Fall of 2018 has become something of a southern rock nostalgia trip for me. Seeing the new school and old school southern rock bands lately has been nothing short of spectacular. I saw the Canadian based Glorious Sons not long ago, showing the love for southern style rock is alive and well even in the most unexpected places. And now, I have witnessed a couple of the founders of the genre doing what they do best. A style of music which like much of classic rock as a whole has undergone a concerning shift with it’s fan following but as it turns out, those fans aren’t going anywhere fast. On Friday I witnessed an Xcel Energy Center packed to the brim with fans, old and young, blue and white collar, country born or suburban based, veterans, doctors, mechanics, college students, cowboys, hipsters, the list could go on. But it was clear to me that Lynyrd Skynyrd is one of those bands which has managed to span numerous demographics over multiple generations and stay true to their sound. A band that has overcome damaging loss of it’s original members, years of touring, and a changing music scene rocked the Xcel. And I finally got to witness the legend of Sweet Home Alabama live. One thing I must throw out before forgetting is a shout out to both bands for their philanthropy this week while in Minnesota. I was informed by a source after the show that not only had the bands visited the children’s hospital locally but have donated to help Children’s continue helping kids and their families, thank you!
But, before Skynyrd Nation got to have its moment the stage belonged to Bad Company. Now I am going to be completely honest. This was not the first time I had seen a band and thought “who the hell is this opener”. But it was one of the times I felt absolutely stupid for forgetting who the opener was. I grew up listening to tapes in the car of Bad Company, Seger, Doobie Brothers and others. Maybe one of the reasons I didn’t recall the band off the bat was that songs like Shooting Star and Feel Like Making Love don’t exactly resonate when you’re 11 and have minimal understanding of life’s bigger concepts. But, I definitely remember hearing the song Bad Company in the car on more than a few occasions. Can’t forget a piano intro like that too easily.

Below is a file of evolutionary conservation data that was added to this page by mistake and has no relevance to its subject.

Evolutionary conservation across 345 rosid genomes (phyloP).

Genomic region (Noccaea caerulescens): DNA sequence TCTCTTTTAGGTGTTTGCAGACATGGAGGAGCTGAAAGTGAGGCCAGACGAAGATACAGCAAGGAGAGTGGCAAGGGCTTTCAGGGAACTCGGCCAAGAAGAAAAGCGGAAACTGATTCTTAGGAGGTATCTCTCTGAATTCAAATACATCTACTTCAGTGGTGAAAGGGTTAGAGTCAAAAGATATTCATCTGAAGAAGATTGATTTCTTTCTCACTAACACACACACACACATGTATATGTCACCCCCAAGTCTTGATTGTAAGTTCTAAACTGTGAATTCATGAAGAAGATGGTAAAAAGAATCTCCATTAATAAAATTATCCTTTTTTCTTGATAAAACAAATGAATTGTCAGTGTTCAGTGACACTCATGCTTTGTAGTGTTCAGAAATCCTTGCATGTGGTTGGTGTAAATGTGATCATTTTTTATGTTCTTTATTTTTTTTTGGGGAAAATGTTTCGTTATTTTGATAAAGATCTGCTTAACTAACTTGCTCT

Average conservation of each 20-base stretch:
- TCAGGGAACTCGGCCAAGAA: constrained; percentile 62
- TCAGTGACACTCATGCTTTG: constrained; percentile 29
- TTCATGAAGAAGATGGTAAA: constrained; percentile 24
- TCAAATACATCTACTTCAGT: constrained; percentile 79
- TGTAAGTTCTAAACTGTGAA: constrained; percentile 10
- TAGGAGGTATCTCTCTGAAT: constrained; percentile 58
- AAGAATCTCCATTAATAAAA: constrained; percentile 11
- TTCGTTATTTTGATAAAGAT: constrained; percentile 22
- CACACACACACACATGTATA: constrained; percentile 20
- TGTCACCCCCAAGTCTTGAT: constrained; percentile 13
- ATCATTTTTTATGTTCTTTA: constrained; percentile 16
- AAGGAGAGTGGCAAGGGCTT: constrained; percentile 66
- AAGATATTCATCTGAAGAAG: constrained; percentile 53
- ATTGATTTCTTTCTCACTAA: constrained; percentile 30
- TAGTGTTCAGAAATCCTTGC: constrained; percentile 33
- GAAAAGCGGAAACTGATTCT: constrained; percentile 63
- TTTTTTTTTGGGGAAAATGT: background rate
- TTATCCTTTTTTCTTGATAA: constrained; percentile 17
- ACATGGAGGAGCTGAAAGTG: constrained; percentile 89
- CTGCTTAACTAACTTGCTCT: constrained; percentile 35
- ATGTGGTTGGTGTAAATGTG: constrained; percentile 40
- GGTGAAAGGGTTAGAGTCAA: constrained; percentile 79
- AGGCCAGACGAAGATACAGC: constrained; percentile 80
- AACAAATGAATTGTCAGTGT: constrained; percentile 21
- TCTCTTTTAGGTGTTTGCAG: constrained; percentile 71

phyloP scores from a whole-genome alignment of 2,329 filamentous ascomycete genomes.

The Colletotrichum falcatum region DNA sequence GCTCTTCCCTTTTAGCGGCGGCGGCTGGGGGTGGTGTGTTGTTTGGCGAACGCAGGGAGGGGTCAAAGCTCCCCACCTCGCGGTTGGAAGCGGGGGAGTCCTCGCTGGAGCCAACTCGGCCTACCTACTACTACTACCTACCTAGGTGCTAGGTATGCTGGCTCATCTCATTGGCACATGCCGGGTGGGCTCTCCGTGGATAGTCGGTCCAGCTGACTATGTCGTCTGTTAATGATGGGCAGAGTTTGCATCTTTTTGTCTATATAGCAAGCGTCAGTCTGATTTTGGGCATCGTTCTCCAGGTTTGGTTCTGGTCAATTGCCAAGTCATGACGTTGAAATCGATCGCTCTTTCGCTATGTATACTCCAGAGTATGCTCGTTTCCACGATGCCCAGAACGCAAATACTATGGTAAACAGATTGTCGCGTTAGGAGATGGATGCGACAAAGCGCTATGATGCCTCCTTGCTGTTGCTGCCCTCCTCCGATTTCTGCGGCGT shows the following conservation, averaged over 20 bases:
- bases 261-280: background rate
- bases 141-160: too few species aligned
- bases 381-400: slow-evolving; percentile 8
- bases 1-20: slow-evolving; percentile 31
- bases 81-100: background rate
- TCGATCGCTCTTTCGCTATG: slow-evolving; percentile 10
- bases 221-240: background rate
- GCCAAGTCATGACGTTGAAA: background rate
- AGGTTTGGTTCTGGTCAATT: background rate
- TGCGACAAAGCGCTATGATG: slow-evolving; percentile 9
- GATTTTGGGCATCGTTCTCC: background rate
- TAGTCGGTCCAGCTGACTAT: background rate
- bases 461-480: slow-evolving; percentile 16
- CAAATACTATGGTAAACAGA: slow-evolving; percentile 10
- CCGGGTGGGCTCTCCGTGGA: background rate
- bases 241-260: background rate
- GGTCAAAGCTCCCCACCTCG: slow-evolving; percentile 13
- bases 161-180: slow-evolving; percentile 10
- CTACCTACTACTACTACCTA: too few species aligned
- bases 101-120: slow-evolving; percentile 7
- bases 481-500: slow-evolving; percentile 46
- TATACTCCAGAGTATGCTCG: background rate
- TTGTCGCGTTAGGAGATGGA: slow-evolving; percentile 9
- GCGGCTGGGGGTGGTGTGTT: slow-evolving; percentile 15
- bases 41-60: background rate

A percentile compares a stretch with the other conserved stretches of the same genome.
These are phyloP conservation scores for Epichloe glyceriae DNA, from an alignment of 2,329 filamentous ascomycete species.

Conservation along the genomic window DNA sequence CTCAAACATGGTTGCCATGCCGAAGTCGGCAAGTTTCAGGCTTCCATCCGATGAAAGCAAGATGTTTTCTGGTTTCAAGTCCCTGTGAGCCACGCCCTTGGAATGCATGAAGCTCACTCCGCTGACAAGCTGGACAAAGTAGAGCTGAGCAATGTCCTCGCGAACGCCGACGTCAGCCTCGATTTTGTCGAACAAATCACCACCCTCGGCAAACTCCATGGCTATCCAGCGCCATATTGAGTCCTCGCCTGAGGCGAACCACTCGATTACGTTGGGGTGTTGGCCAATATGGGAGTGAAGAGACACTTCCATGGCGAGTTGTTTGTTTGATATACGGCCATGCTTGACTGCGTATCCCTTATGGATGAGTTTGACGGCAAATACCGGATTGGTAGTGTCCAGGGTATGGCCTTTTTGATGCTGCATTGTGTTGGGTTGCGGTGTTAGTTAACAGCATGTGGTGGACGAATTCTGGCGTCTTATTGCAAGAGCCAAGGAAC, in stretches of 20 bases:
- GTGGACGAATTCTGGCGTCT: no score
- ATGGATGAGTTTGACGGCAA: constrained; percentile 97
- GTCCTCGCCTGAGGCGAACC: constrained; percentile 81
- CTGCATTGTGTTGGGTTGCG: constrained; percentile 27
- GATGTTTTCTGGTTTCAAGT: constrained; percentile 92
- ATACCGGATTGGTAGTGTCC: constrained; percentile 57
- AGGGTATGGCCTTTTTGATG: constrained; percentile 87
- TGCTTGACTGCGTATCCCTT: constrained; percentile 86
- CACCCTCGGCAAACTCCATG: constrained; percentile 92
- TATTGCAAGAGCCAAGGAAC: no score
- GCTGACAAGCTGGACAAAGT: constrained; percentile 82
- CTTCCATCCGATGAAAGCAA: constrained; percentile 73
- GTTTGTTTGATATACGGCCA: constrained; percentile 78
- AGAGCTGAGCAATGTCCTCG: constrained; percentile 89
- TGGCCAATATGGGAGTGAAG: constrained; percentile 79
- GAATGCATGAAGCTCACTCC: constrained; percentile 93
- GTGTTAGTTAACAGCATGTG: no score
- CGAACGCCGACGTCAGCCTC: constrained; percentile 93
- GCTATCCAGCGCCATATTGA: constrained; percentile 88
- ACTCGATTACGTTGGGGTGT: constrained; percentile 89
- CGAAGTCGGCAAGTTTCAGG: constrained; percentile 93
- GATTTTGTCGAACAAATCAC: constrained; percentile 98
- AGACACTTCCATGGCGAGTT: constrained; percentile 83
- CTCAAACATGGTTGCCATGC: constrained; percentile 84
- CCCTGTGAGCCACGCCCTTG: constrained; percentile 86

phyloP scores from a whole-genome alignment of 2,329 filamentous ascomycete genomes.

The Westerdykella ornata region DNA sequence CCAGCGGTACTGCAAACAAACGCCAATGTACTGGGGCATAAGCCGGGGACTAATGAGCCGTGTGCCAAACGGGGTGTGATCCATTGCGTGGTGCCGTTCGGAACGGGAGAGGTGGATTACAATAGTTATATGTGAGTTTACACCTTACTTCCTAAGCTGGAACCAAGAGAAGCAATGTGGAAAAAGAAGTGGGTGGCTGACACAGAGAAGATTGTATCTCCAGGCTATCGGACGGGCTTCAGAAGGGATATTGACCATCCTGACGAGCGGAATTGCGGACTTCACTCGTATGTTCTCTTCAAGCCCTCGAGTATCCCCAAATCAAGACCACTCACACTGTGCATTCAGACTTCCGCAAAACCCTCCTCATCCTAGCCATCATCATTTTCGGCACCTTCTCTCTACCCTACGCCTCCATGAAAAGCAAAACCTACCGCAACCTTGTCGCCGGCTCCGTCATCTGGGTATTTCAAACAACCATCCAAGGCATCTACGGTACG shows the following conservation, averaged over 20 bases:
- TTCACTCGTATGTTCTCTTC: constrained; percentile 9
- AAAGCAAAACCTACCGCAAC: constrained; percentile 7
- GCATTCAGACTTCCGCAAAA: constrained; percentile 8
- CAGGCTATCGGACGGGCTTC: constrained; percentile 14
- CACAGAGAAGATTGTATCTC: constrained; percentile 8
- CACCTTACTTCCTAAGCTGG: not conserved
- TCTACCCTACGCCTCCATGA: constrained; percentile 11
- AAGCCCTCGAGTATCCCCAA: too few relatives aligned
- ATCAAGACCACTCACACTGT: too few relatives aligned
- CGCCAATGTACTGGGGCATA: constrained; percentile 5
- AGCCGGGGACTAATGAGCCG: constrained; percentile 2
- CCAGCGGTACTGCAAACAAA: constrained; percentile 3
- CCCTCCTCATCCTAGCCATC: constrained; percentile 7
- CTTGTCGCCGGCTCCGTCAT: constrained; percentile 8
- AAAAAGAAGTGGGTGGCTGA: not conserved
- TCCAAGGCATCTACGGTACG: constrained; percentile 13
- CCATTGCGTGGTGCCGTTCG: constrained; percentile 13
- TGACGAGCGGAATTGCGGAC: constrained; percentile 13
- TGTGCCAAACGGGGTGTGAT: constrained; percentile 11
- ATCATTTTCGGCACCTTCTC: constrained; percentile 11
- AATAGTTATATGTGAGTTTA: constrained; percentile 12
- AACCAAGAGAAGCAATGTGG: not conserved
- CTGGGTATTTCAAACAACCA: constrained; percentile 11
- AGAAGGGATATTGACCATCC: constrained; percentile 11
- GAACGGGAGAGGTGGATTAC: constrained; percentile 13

Bad Company got the show off to a great start and the crowd was ready for the main act to come on. This was a show where I was as anxious for the headliners as the crowd, but I would say more so even. When you see so many shows and particularly when you have to be “on” for taking photos you lose some perspective to the moment at times. And then comes a show like this one where you cannot miss the energy and passion the fans have. The moment that the intro video and music began as homage was paid to the southern rock classic you could feel the entire arena’s energy rise. Surpassing all the years and experiences anyone had had since Skynyrd Nation came to be, everyone was as excited as ever for this show. The hair on my neck stood at one point, as I thought “maybe these people will not notice the young guy amongst them who’s late to the party?”. Nobody noticed luckily.
Another confession, I totally creeped on the setlist for this show before hand. I know, not the most fun way to experience a show but I HAD to know. Will I hear Free Bird?, yes yes I did. And it was glorious. Free Bird, Simple Man, Saturday Night Special, and Sweet Home Alabama. They all were on the setlist for this farewell tour show and I couldn’t have been happier. You think you’re ready to hear a song live before a show, and then the moment comes when you hear those special opening chords and you realize you couldn’t have been ready. Opening to Sweet Home Alabama? Not. Ready. The place went crazy and rightly so. Looking around the arena and seeing nobody on their phones, nobody leaving late in the show, nobody sitting(nobody sat once Lynyrd took the stage by the way), and everyone just loving the moment it was amazing.
Like many bands I wish I’d been born decades before to see Lynyrd Skynyrd at their peak while they rocked the Coliseum in Cali and other epic venues. But this show and farewell tour will more than do in that absence. I found myself among loving fans who truly were present to pay homage to the band, members current and too soon lost, and to tip their hat to music that has played a crucial part in so many of our lives and music experiences. 2 hours had passed when I left, ears ringing, eyes glossed over from a long day, and my music appetite completely filled. It was a pleasure Lynyrd Skynyrd. Thank you for your music, your passion, and the memories. Southern Rock will definitely live on thanks to your influence on the younger generations.